Garrets and Gatekeepers by Jane Ayres

Photograph by Chris Ayres
http://scubabeer.uk.to/jalbum

More than 30 years ago I wrote an article for the now defunct Composer magazine called Starving in Garrets.  It was all about how painfully difficult it was for composers to get their work performed and heard, and even harder to make a living from writing music.  In many ways, I don’t believe things have really changed that much for artists and creatives. There is still that struggle for discoverability.

I’m a writer, primarily.  But I’m also a musician and have worked with contemporary composers.   I recently read some sobering statistics for writers.  For example, in 2011 there were 211,269 self-published titles and out of at least 1.2 million titles published by the entire industry over the course of a year, almost 80% sell fewer than 100 copies. (source: http://www.thebookdesigner.com/2012/09/7-book-marketing-mistakes/)

So how on earth do you get people’s attention? If you are a writer, it’s pretty tough.  If you are a composer, it’s even harder. We measure success by fame and celebrity status, regardless of quality.  So if you aren’t yet a “name” you are largely invisible.   How do you get the “gatekeepers” to listen to your music, or read your work? For anyone to take you seriously? If you are lucky, maybe 1 in 30 people you contact might reply and follow up your work. Many years ago, I decided to speculatively contact film production companies about one of my books.  I sent 35 emails with a pitch, had 2 replies, and this resulted in one meeting with a producer.  I was told this was a pretty good result!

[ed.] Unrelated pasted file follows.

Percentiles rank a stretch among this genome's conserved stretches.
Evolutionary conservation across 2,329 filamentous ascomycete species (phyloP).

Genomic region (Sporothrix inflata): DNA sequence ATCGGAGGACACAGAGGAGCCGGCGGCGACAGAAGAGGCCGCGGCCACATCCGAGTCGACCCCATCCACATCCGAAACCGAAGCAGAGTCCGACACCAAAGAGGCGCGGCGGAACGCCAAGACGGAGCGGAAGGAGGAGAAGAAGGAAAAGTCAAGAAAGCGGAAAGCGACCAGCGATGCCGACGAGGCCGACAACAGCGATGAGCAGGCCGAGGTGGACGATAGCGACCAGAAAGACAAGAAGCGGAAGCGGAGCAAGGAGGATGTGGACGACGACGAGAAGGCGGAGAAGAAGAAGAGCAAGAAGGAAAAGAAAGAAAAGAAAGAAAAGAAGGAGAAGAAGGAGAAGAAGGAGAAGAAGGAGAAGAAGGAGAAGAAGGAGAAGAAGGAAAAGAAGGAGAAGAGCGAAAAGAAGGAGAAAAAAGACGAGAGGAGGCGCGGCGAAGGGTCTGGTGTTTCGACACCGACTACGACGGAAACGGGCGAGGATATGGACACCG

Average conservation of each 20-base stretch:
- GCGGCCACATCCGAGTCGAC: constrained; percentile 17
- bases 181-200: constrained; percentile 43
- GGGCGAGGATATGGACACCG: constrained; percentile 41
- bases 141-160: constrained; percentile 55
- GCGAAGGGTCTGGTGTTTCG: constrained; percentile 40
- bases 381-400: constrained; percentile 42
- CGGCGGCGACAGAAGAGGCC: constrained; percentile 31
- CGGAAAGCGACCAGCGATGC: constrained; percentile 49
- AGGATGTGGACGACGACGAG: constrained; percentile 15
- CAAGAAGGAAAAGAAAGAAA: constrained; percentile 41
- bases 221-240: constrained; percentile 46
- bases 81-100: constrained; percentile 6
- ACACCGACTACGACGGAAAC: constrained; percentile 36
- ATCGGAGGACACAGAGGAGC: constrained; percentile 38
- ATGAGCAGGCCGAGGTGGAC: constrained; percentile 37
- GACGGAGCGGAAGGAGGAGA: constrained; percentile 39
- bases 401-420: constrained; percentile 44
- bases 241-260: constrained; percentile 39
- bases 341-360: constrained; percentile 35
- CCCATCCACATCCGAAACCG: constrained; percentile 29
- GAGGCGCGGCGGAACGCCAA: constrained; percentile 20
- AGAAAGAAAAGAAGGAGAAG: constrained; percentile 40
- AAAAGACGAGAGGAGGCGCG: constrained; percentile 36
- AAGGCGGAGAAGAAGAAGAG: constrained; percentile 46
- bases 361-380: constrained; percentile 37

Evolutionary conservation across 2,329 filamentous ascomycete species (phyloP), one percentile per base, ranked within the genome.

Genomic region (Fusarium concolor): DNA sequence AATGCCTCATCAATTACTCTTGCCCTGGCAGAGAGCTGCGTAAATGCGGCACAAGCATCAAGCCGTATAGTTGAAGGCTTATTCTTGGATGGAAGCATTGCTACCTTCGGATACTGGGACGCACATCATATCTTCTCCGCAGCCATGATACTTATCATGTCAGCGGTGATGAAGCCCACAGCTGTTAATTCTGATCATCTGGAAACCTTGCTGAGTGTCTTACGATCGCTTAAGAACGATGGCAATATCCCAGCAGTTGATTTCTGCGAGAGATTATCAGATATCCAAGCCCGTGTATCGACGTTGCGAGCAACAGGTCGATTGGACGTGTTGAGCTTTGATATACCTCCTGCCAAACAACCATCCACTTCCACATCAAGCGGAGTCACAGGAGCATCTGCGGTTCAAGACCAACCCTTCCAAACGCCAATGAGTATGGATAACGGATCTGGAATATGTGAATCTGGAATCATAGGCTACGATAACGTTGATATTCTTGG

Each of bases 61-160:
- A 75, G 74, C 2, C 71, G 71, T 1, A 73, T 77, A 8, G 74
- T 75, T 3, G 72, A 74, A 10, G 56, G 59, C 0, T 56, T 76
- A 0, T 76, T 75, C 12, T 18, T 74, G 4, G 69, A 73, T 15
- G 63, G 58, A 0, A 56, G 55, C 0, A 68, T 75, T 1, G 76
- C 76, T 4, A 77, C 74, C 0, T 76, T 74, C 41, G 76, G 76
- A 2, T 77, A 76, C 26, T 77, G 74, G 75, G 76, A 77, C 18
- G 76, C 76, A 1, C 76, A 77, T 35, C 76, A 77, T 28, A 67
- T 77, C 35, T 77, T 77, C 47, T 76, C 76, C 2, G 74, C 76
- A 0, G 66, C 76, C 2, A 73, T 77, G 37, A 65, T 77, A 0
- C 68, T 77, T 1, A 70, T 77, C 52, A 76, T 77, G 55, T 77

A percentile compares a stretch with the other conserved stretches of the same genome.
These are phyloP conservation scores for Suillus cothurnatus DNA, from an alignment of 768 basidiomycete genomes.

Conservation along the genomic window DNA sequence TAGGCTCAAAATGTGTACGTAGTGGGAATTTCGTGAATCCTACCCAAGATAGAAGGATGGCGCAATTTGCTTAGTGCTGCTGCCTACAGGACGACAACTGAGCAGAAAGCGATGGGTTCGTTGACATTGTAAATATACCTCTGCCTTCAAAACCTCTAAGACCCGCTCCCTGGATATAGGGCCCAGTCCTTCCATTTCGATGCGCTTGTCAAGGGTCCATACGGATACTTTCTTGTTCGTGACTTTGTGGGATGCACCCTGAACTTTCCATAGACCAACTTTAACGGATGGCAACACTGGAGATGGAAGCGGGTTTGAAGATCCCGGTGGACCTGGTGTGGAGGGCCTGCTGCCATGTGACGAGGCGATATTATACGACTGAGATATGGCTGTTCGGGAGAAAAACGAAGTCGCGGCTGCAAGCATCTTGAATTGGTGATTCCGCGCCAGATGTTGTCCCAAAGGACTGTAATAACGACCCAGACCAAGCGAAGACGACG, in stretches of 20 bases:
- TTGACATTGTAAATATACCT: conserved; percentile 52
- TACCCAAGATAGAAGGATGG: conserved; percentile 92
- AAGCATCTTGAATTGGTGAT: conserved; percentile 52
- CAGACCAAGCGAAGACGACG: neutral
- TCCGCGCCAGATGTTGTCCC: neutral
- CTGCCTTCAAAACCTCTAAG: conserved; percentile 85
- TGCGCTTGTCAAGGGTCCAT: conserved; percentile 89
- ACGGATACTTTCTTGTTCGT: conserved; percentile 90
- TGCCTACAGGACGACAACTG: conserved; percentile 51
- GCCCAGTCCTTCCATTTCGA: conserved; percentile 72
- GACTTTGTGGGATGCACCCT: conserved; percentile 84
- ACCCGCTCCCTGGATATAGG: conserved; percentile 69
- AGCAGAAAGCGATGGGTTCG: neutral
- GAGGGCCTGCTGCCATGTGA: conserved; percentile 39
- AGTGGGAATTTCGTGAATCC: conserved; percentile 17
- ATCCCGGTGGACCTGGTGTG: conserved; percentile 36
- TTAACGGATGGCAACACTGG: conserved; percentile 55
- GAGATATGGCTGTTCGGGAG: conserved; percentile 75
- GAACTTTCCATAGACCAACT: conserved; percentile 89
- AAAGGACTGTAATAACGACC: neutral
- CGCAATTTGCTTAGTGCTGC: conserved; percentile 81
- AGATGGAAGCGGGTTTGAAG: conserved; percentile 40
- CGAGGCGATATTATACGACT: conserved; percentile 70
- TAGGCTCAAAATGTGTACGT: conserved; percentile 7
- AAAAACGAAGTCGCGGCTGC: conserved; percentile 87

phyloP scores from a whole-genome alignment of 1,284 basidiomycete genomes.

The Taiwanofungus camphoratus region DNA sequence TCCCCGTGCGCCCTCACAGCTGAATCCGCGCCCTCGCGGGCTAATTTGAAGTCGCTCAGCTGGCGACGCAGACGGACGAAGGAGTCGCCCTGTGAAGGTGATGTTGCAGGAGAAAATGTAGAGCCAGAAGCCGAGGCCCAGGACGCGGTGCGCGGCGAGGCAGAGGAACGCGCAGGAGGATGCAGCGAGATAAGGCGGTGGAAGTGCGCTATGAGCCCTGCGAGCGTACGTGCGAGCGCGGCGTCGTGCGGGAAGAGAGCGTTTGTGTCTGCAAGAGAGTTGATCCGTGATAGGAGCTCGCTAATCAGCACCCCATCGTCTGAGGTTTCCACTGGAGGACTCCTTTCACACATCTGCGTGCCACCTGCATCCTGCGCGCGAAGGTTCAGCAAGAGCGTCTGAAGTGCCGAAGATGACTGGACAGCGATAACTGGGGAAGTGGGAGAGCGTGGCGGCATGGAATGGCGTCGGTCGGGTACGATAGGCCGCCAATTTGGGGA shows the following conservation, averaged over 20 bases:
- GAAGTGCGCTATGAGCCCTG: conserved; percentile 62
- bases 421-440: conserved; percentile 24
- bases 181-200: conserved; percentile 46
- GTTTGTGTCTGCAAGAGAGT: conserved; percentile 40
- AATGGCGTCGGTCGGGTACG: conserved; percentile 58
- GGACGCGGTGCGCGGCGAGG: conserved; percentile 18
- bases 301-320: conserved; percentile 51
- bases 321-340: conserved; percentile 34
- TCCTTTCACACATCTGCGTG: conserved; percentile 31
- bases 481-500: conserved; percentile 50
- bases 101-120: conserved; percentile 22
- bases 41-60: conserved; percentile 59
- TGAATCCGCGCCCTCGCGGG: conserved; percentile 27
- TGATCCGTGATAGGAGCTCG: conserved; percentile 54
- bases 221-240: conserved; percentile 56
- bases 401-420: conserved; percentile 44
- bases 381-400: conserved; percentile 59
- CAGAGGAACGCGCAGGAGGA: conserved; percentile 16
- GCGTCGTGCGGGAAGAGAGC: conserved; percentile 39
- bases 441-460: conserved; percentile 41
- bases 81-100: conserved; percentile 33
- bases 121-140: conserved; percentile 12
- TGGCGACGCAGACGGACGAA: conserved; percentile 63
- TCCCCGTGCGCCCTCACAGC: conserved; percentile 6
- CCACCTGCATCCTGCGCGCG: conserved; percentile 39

The more successful you are, the busier you become.  Famous people have a whole raft of assistants (gatekeepers) which make it even harder to be heard.  Even a negative reply is a response, which acknowledges your existence.  You have been read, listened to.  Your creation is personal and precious and being ignored is far worse than rejection, though you may not agree.

But negotiating huge organisations like the BBC, for example, can be like scaling an impenetrable fortress.  If anyone knows how you manage to get a Proms commission I would love to hear from you.

Of course, the internet provides a global shop window on an unprecedented level.  Writers can publish without publishers, artists can create online galleries, composers and musicians can put their work on platforms like You Tube.  We can let the public judge.  As Natasha said in a previous post, artists don’t generally follow their calling for the money.  But they do need to be acknowledged, and better still, enjoyed.  They want to share their work.  That’s the whole point.

And so, with Xmas looming on the horizon, I’m including a recently discovered You Tube link to a moving performance of a haunting  Carol which a Canadian choir have used for their candlelit procession over the past 5 years.  The music was written by a UK composer who should be far better known.  Simply beautiful!

http://www.youtube.com/watch?v=SIyhg8e04cI

To find out more about Jane’s publishing experiences, go to her blogwww.janeayres.blogspot.co.uk

Her trilogy of Matty Horse and Pony Adventures books for pre-teens and teens (and nostalgic older readers!) are available for Kindle on Amazon.com and Amazon.co.uk. All profits from these stories are going to Redwings Horse Sanctuary.

Getting Published: Fifty Shades Style – By Emily Foster

Almost everyone in the publishing industry is reeling at the moment at the success of the Fifty Shades of Grey series. Last week it was reported that it has become the biggest selling book since records began, selling an awesome 5.3million+ copies worldwide. Films and music soundtracks based on the trilogy are now in the making as well.

So, while those of us in the industry are wondering how we can reach those record sales, I’m sure many budding authors are also wondering how they can pull off this major achievement through their own work – the nature of content aside for now.